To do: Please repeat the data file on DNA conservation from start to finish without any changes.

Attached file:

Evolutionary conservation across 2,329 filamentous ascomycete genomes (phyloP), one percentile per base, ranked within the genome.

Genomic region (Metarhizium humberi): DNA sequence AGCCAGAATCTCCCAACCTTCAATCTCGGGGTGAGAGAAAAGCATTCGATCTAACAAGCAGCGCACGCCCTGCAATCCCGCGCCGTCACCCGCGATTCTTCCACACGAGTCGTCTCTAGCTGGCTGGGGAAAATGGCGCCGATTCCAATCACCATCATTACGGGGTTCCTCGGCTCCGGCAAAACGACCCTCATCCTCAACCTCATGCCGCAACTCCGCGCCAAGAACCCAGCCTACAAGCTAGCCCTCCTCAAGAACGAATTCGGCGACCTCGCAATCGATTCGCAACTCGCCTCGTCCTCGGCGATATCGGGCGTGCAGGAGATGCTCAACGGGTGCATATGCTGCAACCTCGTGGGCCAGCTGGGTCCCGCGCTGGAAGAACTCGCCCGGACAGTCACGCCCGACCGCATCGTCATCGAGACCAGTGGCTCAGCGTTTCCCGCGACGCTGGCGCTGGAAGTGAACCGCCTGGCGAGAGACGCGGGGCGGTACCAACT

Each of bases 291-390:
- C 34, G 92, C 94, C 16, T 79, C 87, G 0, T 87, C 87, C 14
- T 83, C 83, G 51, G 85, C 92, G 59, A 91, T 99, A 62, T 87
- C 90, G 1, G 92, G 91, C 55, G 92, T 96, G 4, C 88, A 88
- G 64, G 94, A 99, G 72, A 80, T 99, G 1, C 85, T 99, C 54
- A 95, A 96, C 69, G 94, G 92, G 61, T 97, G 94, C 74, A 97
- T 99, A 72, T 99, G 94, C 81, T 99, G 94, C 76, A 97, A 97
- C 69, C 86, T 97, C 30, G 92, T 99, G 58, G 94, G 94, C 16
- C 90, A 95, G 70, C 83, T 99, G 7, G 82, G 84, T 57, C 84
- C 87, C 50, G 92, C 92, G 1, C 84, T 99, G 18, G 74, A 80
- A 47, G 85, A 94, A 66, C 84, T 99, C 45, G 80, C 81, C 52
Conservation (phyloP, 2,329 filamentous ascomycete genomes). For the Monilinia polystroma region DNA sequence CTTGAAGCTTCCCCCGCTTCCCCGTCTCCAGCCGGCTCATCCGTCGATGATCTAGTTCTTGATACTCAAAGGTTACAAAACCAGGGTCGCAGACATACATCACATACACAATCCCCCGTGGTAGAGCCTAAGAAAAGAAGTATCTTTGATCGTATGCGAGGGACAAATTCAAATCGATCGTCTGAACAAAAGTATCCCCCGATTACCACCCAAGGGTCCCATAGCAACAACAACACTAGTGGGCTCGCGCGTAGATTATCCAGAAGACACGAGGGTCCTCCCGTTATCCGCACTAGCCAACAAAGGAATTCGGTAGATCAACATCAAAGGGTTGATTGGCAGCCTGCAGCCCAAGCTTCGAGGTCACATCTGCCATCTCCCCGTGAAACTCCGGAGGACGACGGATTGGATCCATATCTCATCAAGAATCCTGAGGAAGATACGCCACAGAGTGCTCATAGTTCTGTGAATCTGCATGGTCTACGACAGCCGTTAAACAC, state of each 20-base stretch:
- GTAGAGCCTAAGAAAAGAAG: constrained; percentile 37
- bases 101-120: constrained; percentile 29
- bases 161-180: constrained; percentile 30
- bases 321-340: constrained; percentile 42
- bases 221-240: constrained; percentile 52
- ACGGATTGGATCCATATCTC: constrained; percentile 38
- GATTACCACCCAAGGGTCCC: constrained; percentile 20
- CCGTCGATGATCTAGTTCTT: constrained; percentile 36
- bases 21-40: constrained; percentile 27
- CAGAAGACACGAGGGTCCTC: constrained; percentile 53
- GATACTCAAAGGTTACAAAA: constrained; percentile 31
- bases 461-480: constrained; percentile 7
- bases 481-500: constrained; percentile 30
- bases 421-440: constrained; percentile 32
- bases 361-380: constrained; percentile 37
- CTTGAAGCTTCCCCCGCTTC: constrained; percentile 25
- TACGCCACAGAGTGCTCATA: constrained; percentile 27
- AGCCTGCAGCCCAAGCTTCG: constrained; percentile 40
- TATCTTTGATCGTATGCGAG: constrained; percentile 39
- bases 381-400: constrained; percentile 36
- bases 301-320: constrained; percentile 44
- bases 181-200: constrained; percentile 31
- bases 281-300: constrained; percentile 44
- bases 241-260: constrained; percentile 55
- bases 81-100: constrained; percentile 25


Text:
Evolutionary conservation across 2,329 filamentous ascomycete genomes (phyloP), one percentile per base, ranked within the genome.

Genomic region (Metarhizium humberi): DNA sequence AGCCAGAATCTCCCAACCTTCAATCTCGGGGTGAGAGAAAAGCATTCGATCTAACAAGCAGCGCACGCCCTGCAATCCCGCGCCGTCACCCGCGATTCTTCCACACGAGTCGTCTCTAGCTGGCTGGGGAAAATGGCGCCGATTCCAATCACCATCATTACGGGGTTCCTCGGCTCCGGCAAAACGACCCTCATCCTCAACCTCATGCCGCAACTCCGCGCCAAGAACCCAGCCTACAAGCTAGCCCTCCTCAAGAACGAATTCGGCGACCTCGCAATCGATTCGCAACTCGCCTCGTCCTCGGCGATATCGGGCGTGCAGGAGATGCTCAACGGGTGCATATGCTGCAACCTCGTGGGCCAGCTGGGTCCCGCGCTGGAAGAACTCGCCCGGACAGTCACGCCCGACCGCATCGTCATCGAGACCAGTGGCTCAGCGTTTCCCGCGACGCTGGCGCTGGAAGTGAACCGCCTGGCGAGAGACGCGGGGCGGTACCAACT

Each of bases 291-390:
- C 34, G 92, C 94, C 16, T 79, C 87, G 0, T 87, C 87, C 14
- T 83, C 83, G 51, G 85, C 92, G 59, A 91, T 99, A 62, T 87
- C 90, G 1, G 92, G 91, C 55, G 92, T 96, G 4, C 88, A 88
- G 64, G 94, A 99, G 72, A 80, T 99, G 1, C 85, T 99, C 54
- A 95, A 96, C 69, G 94, G 92, G 61, T 97, G 94, C 74, A 97
- T 99, A 72, T 99, G 94, C 81, T 99, G 94, C 76, A 97, A 97
- C 69, C 86, T 97, C 30, G 92, T 99, G 58, G 94, G 94, C 16
- C 90, A 95, G 70, C 83, T 99, G 7, G 82, G 84, T 57, C 84
- C 87, C 50, G 92, C 92, G 1, C 84, T 99, G 18, G 74, A 80
- A 47, G 85, A 94, A 66, C 84, T 99, C 45, G 80, C 81, C 52
Conservation (phyloP, 2,329 filamentous ascomycete genomes). For the Monilinia polystroma region DNA sequence CTTGAAGCTTCCCCCGCTTCCCCGTCTCCAGCCGGCTCATCCGTCGATGATCTAGTTCTTGATACTCAAAGGTTACAAAACCAGGGTCGCAGACATACATCACATACACAATCCCCCGTGGTAGAGCCTAAGAAAAGAAGTATCTTTGATCGTATGCGAGGGACAAATTCAAATCGATCGTCTGAACAAAAGTATCCCCCGATTACCACCCAAGGGTCCCATAGCAACAACAACACTAGTGGGCTCGCGCGTAGATTATCCAGAAGACACGAGGGTCCTCCCGTTATCCGCACTAGCCAACAAAGGAATTCGGTAGATCAACATCAAAGGGTTGATTGGCAGCCTGCAGCCCAAGCTTCGAGGTCACATCTGCCATCTCCCCGTGAAACTCCGGAGGACGACGGATTGGATCCATATCTCATCAAGAATCCTGAGGAAGATACGCCACAGAGTGCTCATAGTTCTGTGAATCTGCATGGTCTACGACAGCCGTTAAACAC, state of each 20-base stretch:
- GTAGAGCCTAAGAAAAGAAG: constrained; percentile 37
- bases 101-120: constrained; percentile 29
- bases 161-180: constrained; percentile 30
- bases 321-340: constrained; percentile 42
- bases 221-240: constrained; percentile 52
- ACGGATTGGATCCATATCTC: constrained; percentile 38
- GATTACCACCCAAGGGTCCC: constrained; percentile 20
- CCGTCGATGATCTAGTTCTT: constrained; percentile 36
- bases 21-40: constrained; percentile 27
- CAGAAGACACGAGGGTCCTC: constrained; percentile 53
- GATACTCAAAGGTTACAAAA: constrained; percentile 31
- bases 461-480: constrained; percentile 7
- bases 481-500: constrained; percentile 30
- bases 421-440: constrained; percentile 32
- bases 361-380: constrained; percentile 37
- CTTGAAGCTTCCCCCGCTTC: constrained; percentile 25
- TACGCCACAGAGTGCTCATA: constrained; percentile 27
- AGCCTGCAGCCCAAGCTTCG: constrained; percentile 40
- TATCTTTGATCGTATGCGAG: constrained; percentile 39
- bases 381-400: constrained; percentile 36
- bases 301-320: constrained; percentile 44
- bases 181-200: constrained; percentile 31
- bases 281-300: constrained; percentile 44
- bases 241-260: constrained; percentile 55
- bases 81-100: constrained; percentile 25